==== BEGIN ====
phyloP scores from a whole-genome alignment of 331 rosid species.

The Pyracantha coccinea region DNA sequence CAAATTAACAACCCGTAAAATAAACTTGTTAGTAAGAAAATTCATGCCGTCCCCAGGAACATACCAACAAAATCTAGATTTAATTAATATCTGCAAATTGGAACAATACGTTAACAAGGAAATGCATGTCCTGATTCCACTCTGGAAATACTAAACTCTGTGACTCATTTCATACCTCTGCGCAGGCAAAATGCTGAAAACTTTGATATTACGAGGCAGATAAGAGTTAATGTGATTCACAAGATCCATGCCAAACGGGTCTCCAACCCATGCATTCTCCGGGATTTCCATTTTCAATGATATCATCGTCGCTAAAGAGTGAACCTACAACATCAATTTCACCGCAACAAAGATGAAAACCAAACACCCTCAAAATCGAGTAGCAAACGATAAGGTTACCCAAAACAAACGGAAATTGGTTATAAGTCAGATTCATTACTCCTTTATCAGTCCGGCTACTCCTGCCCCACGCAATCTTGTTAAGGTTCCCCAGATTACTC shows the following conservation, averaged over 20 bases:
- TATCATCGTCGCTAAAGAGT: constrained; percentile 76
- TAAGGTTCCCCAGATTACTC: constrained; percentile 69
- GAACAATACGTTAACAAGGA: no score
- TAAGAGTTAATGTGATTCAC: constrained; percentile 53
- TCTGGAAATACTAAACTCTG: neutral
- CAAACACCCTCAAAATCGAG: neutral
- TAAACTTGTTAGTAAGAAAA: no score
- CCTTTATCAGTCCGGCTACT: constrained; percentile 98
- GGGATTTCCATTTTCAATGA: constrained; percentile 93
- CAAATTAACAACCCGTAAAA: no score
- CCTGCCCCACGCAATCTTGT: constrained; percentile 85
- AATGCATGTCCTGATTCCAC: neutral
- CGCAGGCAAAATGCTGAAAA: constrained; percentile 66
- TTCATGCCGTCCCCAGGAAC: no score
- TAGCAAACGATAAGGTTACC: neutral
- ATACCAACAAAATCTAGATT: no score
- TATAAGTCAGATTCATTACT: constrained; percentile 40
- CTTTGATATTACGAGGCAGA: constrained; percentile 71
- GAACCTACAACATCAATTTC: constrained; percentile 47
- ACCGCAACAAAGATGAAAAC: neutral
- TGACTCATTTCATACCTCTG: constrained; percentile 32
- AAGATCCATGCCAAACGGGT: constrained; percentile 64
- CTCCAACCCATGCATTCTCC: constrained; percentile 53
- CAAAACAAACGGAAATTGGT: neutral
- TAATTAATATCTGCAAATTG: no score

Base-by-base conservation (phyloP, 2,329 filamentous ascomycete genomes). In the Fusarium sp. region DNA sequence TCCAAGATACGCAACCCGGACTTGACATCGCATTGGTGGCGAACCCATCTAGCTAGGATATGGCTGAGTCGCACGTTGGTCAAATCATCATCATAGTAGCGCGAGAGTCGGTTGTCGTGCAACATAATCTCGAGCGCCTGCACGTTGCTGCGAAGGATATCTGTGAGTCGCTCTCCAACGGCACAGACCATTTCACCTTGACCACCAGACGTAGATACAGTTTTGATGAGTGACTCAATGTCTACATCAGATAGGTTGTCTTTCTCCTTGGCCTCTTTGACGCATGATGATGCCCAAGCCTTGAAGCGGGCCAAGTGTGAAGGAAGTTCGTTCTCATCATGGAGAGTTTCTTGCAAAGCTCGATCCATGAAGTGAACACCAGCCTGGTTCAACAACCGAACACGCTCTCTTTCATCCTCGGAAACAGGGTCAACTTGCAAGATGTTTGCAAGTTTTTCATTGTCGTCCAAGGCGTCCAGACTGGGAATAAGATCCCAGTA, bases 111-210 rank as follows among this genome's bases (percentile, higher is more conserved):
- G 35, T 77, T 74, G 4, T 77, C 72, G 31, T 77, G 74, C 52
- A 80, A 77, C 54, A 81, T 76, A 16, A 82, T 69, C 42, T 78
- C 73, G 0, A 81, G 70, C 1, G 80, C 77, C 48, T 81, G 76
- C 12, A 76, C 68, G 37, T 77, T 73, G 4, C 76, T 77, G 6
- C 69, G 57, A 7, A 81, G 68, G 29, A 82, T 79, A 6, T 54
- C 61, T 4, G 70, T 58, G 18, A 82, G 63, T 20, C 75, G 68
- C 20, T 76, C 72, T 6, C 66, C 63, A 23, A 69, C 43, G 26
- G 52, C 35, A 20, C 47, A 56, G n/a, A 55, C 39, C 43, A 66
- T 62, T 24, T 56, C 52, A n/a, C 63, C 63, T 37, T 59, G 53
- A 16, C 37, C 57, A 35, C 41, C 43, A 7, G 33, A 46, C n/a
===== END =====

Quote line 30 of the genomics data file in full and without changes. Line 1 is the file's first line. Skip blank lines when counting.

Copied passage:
- A 80, A 77, C 54, A 81, T 76, A 16, A 82, T 69, C 42, T 78